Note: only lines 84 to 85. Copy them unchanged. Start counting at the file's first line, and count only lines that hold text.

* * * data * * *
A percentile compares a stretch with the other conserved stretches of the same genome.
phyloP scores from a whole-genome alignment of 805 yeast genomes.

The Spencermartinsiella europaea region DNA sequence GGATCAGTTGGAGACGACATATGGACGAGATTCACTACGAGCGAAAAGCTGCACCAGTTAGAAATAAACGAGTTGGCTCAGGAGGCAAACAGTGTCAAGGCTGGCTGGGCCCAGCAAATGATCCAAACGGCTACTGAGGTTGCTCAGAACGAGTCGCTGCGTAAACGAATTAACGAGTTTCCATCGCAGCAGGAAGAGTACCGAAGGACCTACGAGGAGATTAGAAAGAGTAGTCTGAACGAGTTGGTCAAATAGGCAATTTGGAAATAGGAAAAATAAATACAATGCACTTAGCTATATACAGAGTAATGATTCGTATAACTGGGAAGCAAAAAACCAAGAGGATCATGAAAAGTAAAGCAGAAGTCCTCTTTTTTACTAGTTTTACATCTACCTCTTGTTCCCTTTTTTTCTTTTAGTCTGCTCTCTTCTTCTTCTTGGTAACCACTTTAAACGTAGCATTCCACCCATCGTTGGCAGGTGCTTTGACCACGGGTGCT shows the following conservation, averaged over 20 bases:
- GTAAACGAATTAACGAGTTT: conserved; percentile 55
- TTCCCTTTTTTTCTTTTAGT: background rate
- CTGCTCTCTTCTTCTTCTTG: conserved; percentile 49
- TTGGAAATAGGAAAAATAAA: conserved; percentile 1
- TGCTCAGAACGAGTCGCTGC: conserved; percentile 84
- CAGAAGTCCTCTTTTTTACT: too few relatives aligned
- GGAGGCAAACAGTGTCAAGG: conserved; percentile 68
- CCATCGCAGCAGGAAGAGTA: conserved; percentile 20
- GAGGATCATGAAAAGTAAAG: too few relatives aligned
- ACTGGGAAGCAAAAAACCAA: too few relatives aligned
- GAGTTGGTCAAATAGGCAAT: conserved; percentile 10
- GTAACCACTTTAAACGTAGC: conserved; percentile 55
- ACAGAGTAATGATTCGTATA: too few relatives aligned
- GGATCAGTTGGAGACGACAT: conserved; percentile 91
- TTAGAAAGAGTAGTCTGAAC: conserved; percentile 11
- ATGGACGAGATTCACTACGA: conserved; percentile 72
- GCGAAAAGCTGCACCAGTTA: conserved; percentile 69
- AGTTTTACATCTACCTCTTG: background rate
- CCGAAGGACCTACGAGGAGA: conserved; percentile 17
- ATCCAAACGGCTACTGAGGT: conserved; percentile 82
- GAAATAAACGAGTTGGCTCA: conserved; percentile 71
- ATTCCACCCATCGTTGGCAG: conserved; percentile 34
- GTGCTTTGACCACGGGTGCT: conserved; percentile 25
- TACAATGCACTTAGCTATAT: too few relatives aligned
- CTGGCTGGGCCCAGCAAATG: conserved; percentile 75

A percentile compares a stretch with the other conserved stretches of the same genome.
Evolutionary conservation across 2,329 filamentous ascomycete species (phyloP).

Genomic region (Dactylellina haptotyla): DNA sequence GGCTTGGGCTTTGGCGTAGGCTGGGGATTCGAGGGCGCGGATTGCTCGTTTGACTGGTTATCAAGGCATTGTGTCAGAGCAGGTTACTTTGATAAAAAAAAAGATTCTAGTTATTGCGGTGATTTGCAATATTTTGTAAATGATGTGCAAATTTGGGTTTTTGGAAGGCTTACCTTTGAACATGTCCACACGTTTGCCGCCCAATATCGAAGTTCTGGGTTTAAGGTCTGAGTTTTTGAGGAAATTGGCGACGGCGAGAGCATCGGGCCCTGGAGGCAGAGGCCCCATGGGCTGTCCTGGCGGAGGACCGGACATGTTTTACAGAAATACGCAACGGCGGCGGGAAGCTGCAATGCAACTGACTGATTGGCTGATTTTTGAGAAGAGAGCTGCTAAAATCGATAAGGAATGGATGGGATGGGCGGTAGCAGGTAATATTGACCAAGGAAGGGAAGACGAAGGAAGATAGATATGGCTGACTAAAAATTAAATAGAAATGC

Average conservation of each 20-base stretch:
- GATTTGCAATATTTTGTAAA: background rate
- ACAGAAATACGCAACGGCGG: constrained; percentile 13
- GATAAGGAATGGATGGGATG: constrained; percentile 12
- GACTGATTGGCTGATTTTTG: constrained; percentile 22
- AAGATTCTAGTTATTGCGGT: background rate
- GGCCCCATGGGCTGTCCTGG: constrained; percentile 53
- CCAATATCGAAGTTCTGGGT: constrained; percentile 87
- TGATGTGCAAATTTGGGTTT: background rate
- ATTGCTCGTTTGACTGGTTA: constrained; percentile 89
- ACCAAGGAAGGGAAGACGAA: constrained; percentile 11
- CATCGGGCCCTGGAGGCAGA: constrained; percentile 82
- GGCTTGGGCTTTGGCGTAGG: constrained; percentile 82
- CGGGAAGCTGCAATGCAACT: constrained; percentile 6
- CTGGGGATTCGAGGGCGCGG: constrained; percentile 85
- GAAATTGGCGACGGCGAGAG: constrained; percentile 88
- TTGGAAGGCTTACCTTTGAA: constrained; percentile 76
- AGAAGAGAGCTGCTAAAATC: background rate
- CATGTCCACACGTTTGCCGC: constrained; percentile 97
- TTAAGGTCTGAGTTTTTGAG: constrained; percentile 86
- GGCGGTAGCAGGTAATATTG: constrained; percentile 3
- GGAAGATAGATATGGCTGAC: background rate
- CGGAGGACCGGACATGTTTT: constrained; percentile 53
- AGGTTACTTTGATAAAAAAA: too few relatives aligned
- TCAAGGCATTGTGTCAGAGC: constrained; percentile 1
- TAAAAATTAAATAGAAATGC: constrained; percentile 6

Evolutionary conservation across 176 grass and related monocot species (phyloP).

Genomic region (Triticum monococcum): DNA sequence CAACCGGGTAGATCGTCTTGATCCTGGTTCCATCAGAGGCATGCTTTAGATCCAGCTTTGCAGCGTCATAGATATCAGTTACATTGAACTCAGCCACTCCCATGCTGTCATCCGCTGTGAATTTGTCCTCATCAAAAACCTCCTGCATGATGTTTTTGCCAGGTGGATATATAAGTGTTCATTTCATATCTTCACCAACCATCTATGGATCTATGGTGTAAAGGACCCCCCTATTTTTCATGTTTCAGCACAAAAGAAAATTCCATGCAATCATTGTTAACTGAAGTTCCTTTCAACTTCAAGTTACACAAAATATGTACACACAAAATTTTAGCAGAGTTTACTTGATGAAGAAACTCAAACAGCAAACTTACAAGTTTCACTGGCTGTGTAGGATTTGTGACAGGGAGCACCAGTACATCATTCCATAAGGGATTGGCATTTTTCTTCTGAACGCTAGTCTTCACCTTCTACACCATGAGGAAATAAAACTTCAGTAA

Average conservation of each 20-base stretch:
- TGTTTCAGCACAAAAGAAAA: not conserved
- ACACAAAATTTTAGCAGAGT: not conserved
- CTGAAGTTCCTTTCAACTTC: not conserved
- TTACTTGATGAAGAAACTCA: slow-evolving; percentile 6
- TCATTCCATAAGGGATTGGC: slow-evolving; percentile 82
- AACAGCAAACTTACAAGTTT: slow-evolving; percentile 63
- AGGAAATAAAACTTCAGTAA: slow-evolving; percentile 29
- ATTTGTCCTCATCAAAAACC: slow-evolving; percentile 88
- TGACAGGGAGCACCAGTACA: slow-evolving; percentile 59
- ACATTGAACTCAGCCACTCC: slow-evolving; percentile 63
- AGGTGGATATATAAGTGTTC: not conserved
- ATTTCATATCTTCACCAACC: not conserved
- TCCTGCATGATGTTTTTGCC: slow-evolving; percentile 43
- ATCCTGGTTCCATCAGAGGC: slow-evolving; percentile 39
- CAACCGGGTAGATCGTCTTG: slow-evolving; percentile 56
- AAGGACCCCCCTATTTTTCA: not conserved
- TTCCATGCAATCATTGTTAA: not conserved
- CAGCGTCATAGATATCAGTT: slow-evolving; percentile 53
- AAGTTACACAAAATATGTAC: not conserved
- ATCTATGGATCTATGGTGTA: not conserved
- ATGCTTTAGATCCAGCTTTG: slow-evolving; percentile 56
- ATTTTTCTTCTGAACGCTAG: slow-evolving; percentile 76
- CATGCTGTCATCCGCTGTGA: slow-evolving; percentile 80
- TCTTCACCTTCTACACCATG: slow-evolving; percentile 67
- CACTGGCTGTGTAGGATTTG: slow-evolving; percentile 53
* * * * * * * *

- TCTTCACCTTCTACACCATG: slow-evolving; percentile 67
- CACTGGCTGTGTAGGATTTG: slow-evolving; percentile 53